Maybe it was the remnants of the old psychic bond with Psylocke. He doubted that -- it seemed unlikely that the feeling would come after her mysterious abduction, and after they'd searched the grounds and found nothing. Maybe it was Jubilee; sometimes when people got close enough, they could feel when something bad was going to happen. He doubted that too, since the Professor had been in contact with Frost. Maybe it was Kitty.

Pryde could take care of herself, couldn't she? Like Betsy. Only Betsy hadn't been able to.

He climbed up to the communications room, only to find it occupied, the Professor scrolling through links with various teams and other contacts all around the world. He didn't seem to be coming up with much more than static.

"Logan," the Professor asked, "Can I help you?"

"Talked to Excalibur?"

Xavier shook his head. "Not yet. I wasn't able to get through to X-Factor or X-Force."

"Well," he said, "Call 'em."

The Professor did just that, and they waited as the electronic beeping of the "phone" stretched on and on.

Somebody picked up.

"Rachel?" Xavier asked.

"Professor?" She smiled. She wasn't in her Phoenix costume, for once.

Both men regarded the smile oddly. "Has anything odd happened lately to your team?" Xavier inquired.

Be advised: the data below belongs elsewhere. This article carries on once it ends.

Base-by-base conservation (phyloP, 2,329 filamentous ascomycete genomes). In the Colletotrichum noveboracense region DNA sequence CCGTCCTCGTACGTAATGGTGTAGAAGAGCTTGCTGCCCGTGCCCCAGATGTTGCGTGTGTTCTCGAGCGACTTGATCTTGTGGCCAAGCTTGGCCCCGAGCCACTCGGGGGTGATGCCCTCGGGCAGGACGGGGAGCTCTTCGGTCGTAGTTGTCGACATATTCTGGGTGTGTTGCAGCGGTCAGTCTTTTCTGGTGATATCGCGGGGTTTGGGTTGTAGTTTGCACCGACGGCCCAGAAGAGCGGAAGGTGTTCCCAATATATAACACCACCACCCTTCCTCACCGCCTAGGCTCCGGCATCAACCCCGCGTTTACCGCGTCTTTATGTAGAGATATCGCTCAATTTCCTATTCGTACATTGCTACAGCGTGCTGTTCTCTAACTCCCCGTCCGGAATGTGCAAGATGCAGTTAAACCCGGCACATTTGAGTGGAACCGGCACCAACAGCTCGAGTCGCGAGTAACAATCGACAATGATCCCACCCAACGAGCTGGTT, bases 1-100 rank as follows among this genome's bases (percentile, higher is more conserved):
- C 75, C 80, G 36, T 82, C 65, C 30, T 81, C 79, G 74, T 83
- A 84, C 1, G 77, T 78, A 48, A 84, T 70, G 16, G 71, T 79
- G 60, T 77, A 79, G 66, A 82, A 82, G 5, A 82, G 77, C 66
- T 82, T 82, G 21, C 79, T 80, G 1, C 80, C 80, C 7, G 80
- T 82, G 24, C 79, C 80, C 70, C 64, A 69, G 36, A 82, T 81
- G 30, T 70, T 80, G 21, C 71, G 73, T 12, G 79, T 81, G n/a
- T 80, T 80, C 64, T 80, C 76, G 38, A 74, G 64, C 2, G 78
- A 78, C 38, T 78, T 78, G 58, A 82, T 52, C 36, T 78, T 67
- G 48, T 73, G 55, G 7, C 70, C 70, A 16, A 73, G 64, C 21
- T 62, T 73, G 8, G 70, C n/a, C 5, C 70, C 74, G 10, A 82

She shook her head. "Nothing but the usual. Not that that's very normal."

Logan and Charles looked at each other. "We've had an emergency here."

"Is Shadowcat okay?" Logan demanded.

"She's ... fine, I guess. Had the flu for a while ... What happened?"

The Professor told her, as Logan leaned back to the wall and crossed his arms, thinking. If Pryde was all right ... if all of Excalibur was all right ... then the killer hadn't gotten to them yet, hadn't been able or hadn't wanted to get to Britain. With all the other teams mainly cramped in the eastern United States, they would all be accessible, but in Europe, they'd be safe. For now.

But this hardly answered what it was. What was coming. It was going to drive him mad if he didn't know soon.

He left Xavier to the explanations, and went to find a cigar.

Four A.M. and the kitchen was silent, save for the ticking of a clock and the irregular use of a kleenex. She could feel that no one was asleep; everyone was thinking, or praying, or waiting for something to happen. Somewhere outside Bishop was tramping around, refusing to give up or leave his routine, and she kept a psionic eye on him like a hawk. The very last thing she could take right then would be to loose him.